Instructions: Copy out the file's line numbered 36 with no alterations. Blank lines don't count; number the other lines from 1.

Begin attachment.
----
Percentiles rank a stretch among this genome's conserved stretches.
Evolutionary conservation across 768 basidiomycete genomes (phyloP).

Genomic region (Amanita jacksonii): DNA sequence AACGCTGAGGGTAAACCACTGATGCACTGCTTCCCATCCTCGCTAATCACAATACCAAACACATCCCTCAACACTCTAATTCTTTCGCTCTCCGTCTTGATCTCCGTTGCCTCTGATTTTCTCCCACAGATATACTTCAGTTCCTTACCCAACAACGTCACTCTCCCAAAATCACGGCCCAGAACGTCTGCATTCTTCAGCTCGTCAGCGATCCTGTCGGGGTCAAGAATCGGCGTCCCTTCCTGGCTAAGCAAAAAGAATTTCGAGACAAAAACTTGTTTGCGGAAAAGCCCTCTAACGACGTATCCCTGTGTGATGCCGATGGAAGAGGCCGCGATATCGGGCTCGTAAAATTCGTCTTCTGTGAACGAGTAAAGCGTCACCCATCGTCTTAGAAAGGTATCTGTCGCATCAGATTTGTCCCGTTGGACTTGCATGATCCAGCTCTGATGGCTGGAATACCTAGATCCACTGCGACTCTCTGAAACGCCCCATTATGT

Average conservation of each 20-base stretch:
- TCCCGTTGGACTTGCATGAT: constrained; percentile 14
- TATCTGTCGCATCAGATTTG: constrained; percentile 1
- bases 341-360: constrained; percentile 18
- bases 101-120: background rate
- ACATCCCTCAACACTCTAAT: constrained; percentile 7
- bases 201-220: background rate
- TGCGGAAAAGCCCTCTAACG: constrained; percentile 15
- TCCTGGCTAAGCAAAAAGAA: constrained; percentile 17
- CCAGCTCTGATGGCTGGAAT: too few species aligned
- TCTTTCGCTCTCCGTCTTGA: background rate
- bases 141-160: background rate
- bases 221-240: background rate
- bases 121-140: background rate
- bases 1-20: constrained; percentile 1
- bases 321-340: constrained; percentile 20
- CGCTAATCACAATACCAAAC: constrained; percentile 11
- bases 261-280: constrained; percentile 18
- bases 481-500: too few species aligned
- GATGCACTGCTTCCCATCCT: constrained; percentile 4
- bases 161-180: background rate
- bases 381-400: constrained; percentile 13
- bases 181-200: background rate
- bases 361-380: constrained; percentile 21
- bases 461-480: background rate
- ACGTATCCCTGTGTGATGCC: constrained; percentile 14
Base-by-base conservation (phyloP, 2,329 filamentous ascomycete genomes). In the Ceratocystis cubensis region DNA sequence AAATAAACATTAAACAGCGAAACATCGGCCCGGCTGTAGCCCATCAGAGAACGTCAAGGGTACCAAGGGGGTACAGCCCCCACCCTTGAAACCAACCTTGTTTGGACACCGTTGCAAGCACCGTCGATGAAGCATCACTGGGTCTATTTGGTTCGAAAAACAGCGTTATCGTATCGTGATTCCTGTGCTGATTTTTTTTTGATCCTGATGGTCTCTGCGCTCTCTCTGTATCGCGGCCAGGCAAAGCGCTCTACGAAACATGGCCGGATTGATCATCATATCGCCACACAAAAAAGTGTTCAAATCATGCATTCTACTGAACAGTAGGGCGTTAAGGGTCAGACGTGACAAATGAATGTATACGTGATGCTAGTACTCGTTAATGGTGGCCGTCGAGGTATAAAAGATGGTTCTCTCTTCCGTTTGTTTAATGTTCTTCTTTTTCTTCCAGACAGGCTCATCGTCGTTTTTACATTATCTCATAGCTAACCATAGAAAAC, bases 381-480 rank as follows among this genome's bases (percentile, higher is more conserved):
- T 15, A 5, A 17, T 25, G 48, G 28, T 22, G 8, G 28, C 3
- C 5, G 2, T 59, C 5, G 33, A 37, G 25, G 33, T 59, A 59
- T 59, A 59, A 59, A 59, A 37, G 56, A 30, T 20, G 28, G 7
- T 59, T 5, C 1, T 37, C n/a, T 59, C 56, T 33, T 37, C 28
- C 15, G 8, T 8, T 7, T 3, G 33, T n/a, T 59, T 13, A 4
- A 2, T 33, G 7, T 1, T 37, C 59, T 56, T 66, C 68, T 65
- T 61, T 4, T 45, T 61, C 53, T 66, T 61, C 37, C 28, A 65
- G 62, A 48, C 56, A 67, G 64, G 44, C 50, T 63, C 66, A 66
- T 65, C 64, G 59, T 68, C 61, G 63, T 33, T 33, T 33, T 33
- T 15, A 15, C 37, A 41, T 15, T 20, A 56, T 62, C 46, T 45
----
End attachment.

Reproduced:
- A 2, T 33, G 7, T 1, T 37, C 59, T 56, T 66, C 68, T 65